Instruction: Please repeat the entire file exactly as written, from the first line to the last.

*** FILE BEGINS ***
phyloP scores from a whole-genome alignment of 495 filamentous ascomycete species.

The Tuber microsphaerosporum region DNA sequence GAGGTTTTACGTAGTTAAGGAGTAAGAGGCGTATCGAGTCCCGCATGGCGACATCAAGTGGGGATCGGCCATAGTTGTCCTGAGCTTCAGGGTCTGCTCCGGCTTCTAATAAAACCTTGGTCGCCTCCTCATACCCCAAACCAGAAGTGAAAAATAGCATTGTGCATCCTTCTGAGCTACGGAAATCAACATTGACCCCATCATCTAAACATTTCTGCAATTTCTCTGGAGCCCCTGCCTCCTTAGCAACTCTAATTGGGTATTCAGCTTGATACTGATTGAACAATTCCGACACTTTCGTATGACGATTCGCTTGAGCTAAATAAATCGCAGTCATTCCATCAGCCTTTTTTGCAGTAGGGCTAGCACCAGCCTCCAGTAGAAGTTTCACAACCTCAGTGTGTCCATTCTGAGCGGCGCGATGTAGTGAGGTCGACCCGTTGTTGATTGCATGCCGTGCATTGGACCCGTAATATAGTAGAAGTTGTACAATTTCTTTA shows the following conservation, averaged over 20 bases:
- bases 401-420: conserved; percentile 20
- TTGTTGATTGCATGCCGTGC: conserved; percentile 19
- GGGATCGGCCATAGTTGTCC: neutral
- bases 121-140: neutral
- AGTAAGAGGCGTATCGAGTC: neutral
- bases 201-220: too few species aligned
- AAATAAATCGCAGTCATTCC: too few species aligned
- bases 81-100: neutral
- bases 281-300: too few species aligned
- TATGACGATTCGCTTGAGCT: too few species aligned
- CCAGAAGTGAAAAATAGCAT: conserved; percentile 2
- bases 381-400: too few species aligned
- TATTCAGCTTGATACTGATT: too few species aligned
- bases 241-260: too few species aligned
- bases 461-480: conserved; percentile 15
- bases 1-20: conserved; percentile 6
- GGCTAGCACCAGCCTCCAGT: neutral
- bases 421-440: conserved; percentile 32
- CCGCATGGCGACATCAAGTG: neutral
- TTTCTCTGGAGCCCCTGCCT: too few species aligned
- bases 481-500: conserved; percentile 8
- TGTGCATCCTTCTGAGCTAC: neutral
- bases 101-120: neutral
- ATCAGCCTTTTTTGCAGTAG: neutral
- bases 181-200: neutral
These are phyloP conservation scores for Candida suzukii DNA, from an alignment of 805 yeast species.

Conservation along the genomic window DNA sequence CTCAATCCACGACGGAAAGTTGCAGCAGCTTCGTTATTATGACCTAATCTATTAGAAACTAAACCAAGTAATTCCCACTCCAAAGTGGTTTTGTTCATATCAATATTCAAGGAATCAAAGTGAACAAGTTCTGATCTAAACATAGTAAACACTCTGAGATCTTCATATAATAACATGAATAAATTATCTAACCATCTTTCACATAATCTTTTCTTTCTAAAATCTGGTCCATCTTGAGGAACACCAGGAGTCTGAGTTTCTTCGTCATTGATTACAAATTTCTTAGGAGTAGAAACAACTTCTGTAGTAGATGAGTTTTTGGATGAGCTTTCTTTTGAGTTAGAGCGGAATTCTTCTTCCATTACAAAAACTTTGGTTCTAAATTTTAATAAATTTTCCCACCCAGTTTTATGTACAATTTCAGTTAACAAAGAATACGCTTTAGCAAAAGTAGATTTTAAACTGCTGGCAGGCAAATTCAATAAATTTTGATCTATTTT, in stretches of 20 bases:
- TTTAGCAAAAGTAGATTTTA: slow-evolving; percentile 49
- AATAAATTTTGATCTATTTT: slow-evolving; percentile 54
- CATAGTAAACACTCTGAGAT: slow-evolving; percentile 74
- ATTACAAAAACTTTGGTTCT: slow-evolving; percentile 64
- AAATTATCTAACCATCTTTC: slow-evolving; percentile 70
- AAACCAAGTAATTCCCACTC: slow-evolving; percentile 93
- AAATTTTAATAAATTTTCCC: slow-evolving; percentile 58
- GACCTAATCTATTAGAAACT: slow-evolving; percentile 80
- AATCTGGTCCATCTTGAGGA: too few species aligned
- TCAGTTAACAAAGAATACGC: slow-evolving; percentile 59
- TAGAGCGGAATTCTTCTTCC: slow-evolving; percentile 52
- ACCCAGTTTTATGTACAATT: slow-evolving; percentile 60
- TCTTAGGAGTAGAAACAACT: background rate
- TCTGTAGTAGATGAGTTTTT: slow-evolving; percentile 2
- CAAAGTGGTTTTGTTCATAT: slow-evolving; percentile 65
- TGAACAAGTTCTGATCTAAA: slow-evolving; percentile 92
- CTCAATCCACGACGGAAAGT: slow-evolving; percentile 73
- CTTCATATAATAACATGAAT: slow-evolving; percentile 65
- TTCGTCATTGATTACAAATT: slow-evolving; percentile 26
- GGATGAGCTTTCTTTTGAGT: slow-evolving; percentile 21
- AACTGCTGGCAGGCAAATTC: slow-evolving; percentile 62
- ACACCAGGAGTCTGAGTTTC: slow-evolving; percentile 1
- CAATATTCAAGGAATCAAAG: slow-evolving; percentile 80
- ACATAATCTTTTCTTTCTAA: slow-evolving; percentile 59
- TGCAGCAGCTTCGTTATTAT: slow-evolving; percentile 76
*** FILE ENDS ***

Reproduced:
phyloP scores from a whole-genome alignment of 495 filamentous ascomycete species.

The Tuber microsphaerosporum region DNA sequence GAGGTTTTACGTAGTTAAGGAGTAAGAGGCGTATCGAGTCCCGCATGGCGACATCAAGTGGGGATCGGCCATAGTTGTCCTGAGCTTCAGGGTCTGCTCCGGCTTCTAATAAAACCTTGGTCGCCTCCTCATACCCCAAACCAGAAGTGAAAAATAGCATTGTGCATCCTTCTGAGCTACGGAAATCAACATTGACCCCATCATCTAAACATTTCTGCAATTTCTCTGGAGCCCCTGCCTCCTTAGCAACTCTAATTGGGTATTCAGCTTGATACTGATTGAACAATTCCGACACTTTCGTATGACGATTCGCTTGAGCTAAATAAATCGCAGTCATTCCATCAGCCTTTTTTGCAGTAGGGCTAGCACCAGCCTCCAGTAGAAGTTTCACAACCTCAGTGTGTCCATTCTGAGCGGCGCGATGTAGTGAGGTCGACCCGTTGTTGATTGCATGCCGTGCATTGGACCCGTAATATAGTAGAAGTTGTACAATTTCTTTA shows the following conservation, averaged over 20 bases:
- bases 401-420: conserved; percentile 20
- TTGTTGATTGCATGCCGTGC: conserved; percentile 19
- GGGATCGGCCATAGTTGTCC: neutral
- bases 121-140: neutral
- AGTAAGAGGCGTATCGAGTC: neutral
- bases 201-220: too few species aligned
- AAATAAATCGCAGTCATTCC: too few species aligned
- bases 81-100: neutral
- bases 281-300: too few species aligned
- TATGACGATTCGCTTGAGCT: too few species aligned
- CCAGAAGTGAAAAATAGCAT: conserved; percentile 2
- bases 381-400: too few species aligned
- TATTCAGCTTGATACTGATT: too few species aligned
- bases 241-260: too few species aligned
- bases 461-480: conserved; percentile 15
- bases 1-20: conserved; percentile 6
- GGCTAGCACCAGCCTCCAGT: neutral
- bases 421-440: conserved; percentile 32
- CCGCATGGCGACATCAAGTG: neutral
- TTTCTCTGGAGCCCCTGCCT: too few species aligned
- bases 481-500: conserved; percentile 8
- TGTGCATCCTTCTGAGCTAC: neutral
- bases 101-120: neutral
- ATCAGCCTTTTTTGCAGTAG: neutral
- bases 181-200: neutral
These are phyloP conservation scores for Candida suzukii DNA, from an alignment of 805 yeast species.

Conservation along the genomic window DNA sequence CTCAATCCACGACGGAAAGTTGCAGCAGCTTCGTTATTATGACCTAATCTATTAGAAACTAAACCAAGTAATTCCCACTCCAAAGTGGTTTTGTTCATATCAATATTCAAGGAATCAAAGTGAACAAGTTCTGATCTAAACATAGTAAACACTCTGAGATCTTCATATAATAACATGAATAAATTATCTAACCATCTTTCACATAATCTTTTCTTTCTAAAATCTGGTCCATCTTGAGGAACACCAGGAGTCTGAGTTTCTTCGTCATTGATTACAAATTTCTTAGGAGTAGAAACAACTTCTGTAGTAGATGAGTTTTTGGATGAGCTTTCTTTTGAGTTAGAGCGGAATTCTTCTTCCATTACAAAAACTTTGGTTCTAAATTTTAATAAATTTTCCCACCCAGTTTTATGTACAATTTCAGTTAACAAAGAATACGCTTTAGCAAAAGTAGATTTTAAACTGCTGGCAGGCAAATTCAATAAATTTTGATCTATTTT, in stretches of 20 bases:
- TTTAGCAAAAGTAGATTTTA: slow-evolving; percentile 49
- AATAAATTTTGATCTATTTT: slow-evolving; percentile 54
- CATAGTAAACACTCTGAGAT: slow-evolving; percentile 74
- ATTACAAAAACTTTGGTTCT: slow-evolving; percentile 64
- AAATTATCTAACCATCTTTC: slow-evolving; percentile 70
- AAACCAAGTAATTCCCACTC: slow-evolving; percentile 93
- AAATTTTAATAAATTTTCCC: slow-evolving; percentile 58
- GACCTAATCTATTAGAAACT: slow-evolving; percentile 80
- AATCTGGTCCATCTTGAGGA: too few species aligned
- TCAGTTAACAAAGAATACGC: slow-evolving; percentile 59
- TAGAGCGGAATTCTTCTTCC: slow-evolving; percentile 52
- ACCCAGTTTTATGTACAATT: slow-evolving; percentile 60
- TCTTAGGAGTAGAAACAACT: background rate
- TCTGTAGTAGATGAGTTTTT: slow-evolving; percentile 2
- CAAAGTGGTTTTGTTCATAT: slow-evolving; percentile 65
- TGAACAAGTTCTGATCTAAA: slow-evolving; percentile 92
- CTCAATCCACGACGGAAAGT: slow-evolving; percentile 73
- CTTCATATAATAACATGAAT: slow-evolving; percentile 65
- TTCGTCATTGATTACAAATT: slow-evolving; percentile 26
- GGATGAGCTTTCTTTTGAGT: slow-evolving; percentile 21
- AACTGCTGGCAGGCAAATTC: slow-evolving; percentile 62
- ACACCAGGAGTCTGAGTTTC: slow-evolving; percentile 1
- CAATATTCAAGGAATCAAAG: slow-evolving; percentile 80
- ACATAATCTTTTCTTTCTAA: slow-evolving; percentile 59
- TGCAGCAGCTTCGTTATTAT: slow-evolving; percentile 76